Always Wear Joy: My Mother Bold and Beautiful

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Harper Collins, May 4, 2004 - Biography & Autobiography - 304 pages
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From an inside peek at the inner workings of Hollywood to the backstage drama of Broadway, from a poignant look at the black upper class to an honest look at the WASP elite, this elegantly wrought memoir of an extraordinary family has something for everyone.

Growing up with a black Auntie Mame-like mother (who performed with the likes of Lena Horne) and an Anglo sea-faring father, Susan Fales-Hill moved seamlessly between many worlds. But it was from her mother -- a woman who was dressed by Givenchy and sculpted by Alexander Calder, yet rejected by many a casting agent for her "dark," unconventional looks -- that Susan drew inspiration, particularly when she faced challenges in her own career as a television writer in Hollywood, a town that wasn't always receptive to positive images of people of color. As a result the two developed a bond that mothers and daughters everywhere will find inspiring. Both a universally touching mother-daughter story and a portrait of a dazzling American family, Always Wear Joy is a memoir readers won't soon forget.

 

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Always wear joy: my mother bold and beautiful

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The late, Haitian-born Josephine Premice lived an extraordinary life, performing as a dancer, singer, and actress in nightclubs, theaters, and TV shows. Her daughter, Fales-Hill, a successful TV ... Read full review

Contents

PROLOGUE Through a Glass Darkly I
5
PART
89
Someday My Part Will Come
95
At Long Last Ohsession
117
And They Said It Wouldnt Last
137
Writing the Invisihle Women
169
In Search of the Eternal City
189
The Last Cigarette
207
Darling Youve Found Your Life
225
Now Look Here Jesus
237
Dont Like Goodhyes
251
Redemption Songs
261
Notes
269
Acknowledgments
277
Copyright

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Page 29 - twas but the wind, Or the car rattling o'er the stony street; On with the dance! let joy be unconfined; No sleep till morn, when Youth and Pleasure meet To chase the glowing Hours with flying feet But hark!
Page 181 - Show, with its rainbow of blackness — the actors ranged from very dark to extremely fair — had made it possible to cast actors once shunned by white producers as "too white-looking." We took great pride and pleasure in showcasing a full range of looks and modes of being. We gave America a glimpse of the infinite variations of blackness.
Page 180 - We weren't performing rocket science or brain surgery, but we were proving that a television comedy could be more than an elaborate excuse to foist new brands of junk food on the American public. I also had the satisfaction of affecting lives more closely connected to mine — I could provide gainful employment and primetime exposure to my mothers friends.
Page 178 - Our executive producer hired and fired people with such alarming speed and frequency, she should have installed a revolving door at the entrance to the writers' room. I survived by throwing out ideas incessantly and turning in scripts that didn't need much rewriting. Nonetheless, like the other writers and the cast members, I was exhausted and demoralized. While the head writer treated me with respect, it was agony to watch her torment others. "You played that scene like you had PMS!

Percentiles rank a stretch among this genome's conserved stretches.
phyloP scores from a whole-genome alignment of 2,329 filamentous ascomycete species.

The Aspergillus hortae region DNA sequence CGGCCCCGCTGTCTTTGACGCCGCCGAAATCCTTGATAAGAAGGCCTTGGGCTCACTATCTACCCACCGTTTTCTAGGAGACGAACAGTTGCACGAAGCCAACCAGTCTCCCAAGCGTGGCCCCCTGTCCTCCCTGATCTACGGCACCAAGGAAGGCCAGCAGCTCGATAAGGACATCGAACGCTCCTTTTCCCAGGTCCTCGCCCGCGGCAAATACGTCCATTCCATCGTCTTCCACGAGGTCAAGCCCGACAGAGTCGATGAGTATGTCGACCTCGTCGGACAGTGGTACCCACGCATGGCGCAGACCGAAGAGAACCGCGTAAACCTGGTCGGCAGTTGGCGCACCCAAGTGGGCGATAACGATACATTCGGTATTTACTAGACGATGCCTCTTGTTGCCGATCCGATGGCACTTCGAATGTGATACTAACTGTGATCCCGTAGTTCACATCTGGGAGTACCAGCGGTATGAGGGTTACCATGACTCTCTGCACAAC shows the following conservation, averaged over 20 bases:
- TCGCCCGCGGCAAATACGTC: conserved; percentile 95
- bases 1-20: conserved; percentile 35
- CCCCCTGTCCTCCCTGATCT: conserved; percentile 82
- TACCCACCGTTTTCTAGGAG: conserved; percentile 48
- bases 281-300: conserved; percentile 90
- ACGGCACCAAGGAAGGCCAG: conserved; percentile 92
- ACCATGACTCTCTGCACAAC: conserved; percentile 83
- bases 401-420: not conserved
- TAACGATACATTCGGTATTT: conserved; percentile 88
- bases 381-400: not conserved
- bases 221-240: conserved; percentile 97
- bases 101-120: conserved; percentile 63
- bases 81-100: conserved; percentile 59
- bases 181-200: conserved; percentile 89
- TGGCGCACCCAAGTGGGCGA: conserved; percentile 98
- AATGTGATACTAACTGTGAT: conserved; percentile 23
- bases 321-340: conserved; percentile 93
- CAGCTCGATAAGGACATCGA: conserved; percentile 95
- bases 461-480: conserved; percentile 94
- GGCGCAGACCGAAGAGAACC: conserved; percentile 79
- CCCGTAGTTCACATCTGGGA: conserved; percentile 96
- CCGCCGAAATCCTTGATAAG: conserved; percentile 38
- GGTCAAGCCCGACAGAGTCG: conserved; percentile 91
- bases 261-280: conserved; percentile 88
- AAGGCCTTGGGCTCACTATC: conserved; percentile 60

Page 169 - urban," or "maternal. "Translation: they didn't fit a white producer's image of "typical black womanhood." Whose black home had these television, commercial, or movie producers visited, anyway? my mother and her friends often \vondered. What "typical black women" did they know, other than their housekeepers and the occasional assistant?
Page 179 - Debbie Allen, who had just finished a long stint producing the series Fame. Debbie belonged to a generation of young black Broadway stars who admired my mother and felt grateful to her for opening doors. Like my mother, she refused to accept second-class citizenship and pushed to change the image of people of color.
Page 177 - It was important that I succeed, because if I did, I could create parts for women like them. They had blazed trails as performers; it was my turn to blaze a trail, however small, behind the scenes. We worked twelve- and sixteen-hour days, six and seven days a week in our headquarters, the former Edith Head bungalow on the Universal Pictures lot.
Page 180 - Roscoe played a professor on A Different World. Gloria Foster played a dean. Lena Home honored us by playing herself. I was able to write Aunt Diahann into the show as the mother of our spoiled Southern belle, Whitley Gilbert. We depicted the black bourgeoisie whose existence producers and critics had denied. The...
Page 179 - America, the little-known historv of free blacks who owned slaves, the Los Angeles riots. The network did not always appreciate our forays into social relevance, to say the least. In the case of the AIDS episode, they threatened not to pay our "license fee," that is, to cut off our financial support for the episode.
Page 174 - Show the producers Tom Werner and Marcy Carsey suggested I go and work on the show's spin-off, A Different World, in Los Angeles, my mother was crystal clear: I had no choice but to accept. I, on the other hand, was loath to leave New York and my newfound live-in love, Hugues. My mother gave a rare piece of unsolicited advice. "You must go.

About the author (2004)

Susan Fales-Hill is an award-winning television writer and producer. She has worked on shows ranging from The Cosby Show to A Different World, Linc's, and Suddenly Susan. Her writing has also appeared in Vogue, Town & Country, and Travel & Leisure. She lives in New York City.

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